The results showed that the milk from grass-fed cows had 147 percent more omega-3s (beneficial for battling inflammation and heart disease and for promoting brain health) than conventional milk does and 52 percent more than organic milk does.
A study published in Food Science & Nutrition compared the omega-3 fatty acids in different types of milk: grass-fed, conventional, and organic. The study's researchers collected more than 1,000 samples of milk from grass-fed cows throughout three years and compared it to data from a similar nationwide study of conventional and organic milk. The results showed that the milk from grass-fed cows had 147 percent more omega-3s (which are beneficial for battling inflammation and heart disease and for promoting brain health) than conventional milk does and 52 percent more than organic milk does.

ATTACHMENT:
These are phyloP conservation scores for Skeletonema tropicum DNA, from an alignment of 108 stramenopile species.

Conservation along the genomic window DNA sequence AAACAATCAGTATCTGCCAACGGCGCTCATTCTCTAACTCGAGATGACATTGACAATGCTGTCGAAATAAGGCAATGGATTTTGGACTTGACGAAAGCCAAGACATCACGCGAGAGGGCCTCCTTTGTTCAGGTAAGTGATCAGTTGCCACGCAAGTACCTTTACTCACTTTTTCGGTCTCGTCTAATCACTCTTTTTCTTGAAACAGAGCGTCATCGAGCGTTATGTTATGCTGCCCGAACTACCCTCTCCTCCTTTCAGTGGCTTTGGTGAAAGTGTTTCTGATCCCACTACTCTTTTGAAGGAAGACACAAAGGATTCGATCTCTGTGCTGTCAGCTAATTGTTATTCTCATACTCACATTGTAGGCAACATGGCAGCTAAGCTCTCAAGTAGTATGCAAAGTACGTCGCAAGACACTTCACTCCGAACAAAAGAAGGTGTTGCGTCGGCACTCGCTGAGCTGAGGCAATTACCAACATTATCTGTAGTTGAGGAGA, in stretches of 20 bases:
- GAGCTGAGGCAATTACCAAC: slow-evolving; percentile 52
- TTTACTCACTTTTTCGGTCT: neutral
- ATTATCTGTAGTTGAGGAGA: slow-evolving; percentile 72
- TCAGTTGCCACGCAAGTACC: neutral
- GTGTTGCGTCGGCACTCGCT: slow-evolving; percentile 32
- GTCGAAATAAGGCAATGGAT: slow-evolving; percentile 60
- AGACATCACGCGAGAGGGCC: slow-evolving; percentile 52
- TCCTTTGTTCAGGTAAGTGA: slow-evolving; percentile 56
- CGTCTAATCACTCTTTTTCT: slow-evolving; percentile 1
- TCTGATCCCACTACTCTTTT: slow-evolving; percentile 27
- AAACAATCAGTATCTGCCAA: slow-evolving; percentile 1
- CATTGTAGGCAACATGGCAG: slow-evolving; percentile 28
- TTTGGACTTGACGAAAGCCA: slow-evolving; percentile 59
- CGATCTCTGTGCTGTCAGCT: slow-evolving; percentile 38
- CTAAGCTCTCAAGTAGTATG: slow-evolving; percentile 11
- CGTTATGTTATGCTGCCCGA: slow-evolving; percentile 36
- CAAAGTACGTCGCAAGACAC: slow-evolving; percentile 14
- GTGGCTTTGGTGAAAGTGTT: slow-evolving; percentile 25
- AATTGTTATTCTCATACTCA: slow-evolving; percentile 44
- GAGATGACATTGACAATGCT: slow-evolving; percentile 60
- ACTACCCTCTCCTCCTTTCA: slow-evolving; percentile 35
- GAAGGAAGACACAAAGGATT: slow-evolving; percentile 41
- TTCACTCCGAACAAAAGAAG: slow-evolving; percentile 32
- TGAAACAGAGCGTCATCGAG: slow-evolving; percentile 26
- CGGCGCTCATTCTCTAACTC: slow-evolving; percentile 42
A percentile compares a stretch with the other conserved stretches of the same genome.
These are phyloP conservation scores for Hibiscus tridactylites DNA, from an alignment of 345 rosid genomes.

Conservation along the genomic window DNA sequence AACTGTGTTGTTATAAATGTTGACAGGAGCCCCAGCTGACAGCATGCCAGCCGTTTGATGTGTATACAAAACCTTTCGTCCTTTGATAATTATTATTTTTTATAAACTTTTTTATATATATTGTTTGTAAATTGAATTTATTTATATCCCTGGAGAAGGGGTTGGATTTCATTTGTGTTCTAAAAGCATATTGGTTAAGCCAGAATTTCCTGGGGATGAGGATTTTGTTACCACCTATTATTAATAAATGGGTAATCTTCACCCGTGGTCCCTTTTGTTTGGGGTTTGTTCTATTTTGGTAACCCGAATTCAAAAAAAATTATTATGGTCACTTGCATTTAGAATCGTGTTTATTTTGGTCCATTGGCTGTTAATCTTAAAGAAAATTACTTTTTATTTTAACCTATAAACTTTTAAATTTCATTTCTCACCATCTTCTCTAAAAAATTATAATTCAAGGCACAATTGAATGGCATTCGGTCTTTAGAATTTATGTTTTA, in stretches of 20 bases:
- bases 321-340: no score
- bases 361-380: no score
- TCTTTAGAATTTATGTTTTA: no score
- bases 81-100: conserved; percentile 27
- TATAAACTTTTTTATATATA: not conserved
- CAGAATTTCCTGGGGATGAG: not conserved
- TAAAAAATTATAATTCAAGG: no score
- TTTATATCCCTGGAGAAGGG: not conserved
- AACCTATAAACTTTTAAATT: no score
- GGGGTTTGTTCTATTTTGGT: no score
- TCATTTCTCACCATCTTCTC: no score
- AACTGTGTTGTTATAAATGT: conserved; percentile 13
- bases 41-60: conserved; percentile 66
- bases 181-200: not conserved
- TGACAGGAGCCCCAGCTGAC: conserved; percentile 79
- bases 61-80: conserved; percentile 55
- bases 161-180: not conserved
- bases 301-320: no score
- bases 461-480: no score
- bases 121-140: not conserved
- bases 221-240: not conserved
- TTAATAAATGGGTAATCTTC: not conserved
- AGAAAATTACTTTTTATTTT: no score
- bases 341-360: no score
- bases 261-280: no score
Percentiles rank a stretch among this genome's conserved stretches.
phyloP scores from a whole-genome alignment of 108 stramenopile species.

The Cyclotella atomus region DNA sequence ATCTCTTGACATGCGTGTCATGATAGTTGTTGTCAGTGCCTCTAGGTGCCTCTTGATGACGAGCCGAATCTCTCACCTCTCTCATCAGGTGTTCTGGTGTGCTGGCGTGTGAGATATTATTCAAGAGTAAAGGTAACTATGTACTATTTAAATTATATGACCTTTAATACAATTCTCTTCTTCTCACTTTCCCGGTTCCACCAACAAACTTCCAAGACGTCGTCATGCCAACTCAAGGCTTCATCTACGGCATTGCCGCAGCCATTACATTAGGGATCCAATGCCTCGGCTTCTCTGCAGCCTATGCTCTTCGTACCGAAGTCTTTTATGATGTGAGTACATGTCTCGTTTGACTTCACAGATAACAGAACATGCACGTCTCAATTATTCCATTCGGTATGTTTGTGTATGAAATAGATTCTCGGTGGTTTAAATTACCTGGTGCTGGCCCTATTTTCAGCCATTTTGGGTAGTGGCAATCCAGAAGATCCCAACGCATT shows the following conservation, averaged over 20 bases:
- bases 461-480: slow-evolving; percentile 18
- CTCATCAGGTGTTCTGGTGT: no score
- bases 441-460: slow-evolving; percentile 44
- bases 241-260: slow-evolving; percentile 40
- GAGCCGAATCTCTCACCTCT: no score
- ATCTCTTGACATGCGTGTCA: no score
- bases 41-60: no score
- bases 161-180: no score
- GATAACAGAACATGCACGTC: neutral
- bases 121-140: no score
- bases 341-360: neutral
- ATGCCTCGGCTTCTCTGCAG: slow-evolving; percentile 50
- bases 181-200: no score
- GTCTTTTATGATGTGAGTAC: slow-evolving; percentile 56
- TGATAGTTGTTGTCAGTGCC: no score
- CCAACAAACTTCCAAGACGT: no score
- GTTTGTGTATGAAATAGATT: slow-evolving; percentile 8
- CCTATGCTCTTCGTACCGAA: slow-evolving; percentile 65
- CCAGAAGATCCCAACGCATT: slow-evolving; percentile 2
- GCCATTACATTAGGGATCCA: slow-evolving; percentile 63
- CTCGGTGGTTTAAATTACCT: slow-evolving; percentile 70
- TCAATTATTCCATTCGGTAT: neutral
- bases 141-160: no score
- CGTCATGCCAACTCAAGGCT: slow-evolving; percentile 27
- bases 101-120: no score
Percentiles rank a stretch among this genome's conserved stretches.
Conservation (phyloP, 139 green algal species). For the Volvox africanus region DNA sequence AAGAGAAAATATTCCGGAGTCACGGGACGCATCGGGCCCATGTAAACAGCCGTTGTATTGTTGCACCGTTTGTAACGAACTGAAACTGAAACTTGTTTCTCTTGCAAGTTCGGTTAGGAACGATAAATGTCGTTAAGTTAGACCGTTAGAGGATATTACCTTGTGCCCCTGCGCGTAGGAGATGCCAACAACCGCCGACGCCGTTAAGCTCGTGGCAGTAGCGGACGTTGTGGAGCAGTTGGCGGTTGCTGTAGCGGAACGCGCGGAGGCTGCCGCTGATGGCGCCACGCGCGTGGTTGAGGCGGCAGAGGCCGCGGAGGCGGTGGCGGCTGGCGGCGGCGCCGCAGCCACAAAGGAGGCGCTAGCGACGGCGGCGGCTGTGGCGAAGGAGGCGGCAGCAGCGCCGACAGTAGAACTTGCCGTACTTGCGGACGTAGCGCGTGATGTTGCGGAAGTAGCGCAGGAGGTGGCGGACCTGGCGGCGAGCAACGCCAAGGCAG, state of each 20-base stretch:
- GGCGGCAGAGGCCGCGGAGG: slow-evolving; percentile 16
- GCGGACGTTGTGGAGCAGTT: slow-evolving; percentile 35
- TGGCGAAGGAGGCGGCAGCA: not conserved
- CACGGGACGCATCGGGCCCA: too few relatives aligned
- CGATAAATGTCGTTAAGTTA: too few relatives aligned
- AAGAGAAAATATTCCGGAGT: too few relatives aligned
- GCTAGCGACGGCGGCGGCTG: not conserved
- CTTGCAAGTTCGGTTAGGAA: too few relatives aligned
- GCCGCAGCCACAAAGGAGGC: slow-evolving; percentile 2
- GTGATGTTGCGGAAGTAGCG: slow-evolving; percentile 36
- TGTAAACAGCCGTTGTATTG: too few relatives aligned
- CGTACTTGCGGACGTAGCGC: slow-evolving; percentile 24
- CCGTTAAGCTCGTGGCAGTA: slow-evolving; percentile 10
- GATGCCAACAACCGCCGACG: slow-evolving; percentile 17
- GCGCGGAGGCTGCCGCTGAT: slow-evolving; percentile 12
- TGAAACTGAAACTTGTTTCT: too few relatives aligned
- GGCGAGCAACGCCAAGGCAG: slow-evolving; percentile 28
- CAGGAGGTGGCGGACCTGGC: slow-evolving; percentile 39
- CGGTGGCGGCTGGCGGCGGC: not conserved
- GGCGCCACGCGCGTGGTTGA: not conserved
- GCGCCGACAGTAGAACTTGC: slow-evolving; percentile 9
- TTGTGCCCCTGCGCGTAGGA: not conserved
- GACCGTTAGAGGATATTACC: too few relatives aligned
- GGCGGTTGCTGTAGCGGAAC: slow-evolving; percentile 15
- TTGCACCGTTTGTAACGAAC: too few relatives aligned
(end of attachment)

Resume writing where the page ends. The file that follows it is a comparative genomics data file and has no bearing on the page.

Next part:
So does that mean all dairy consumers should immediately switch to grass-fed milk? Well, hold your horses (or cows, I suppose). Grass-fed milk may have a heavy helping of omega-3s, but so do plenty of other foods, like fish, notes Brad Bolling, PhD and a professor of food science at the University of Wisconsin-Madison, who discussed the study on Wisconsin Public Radio.
And while Dr. Bolling added that he believes the study results to be reliable, it's important to note that it was partially organized and funded by Organic Valley, which has a line of grass-fed milk and therefore has a financial incentive to prove the product's health benefits.
If fish and dairy, grass-fed or not, aren't a regular part of your diet, well, thank goodness omega-3 supplements and hemp milk (which is also rich in the fatty acid) exist, to keep your levels where they should be.
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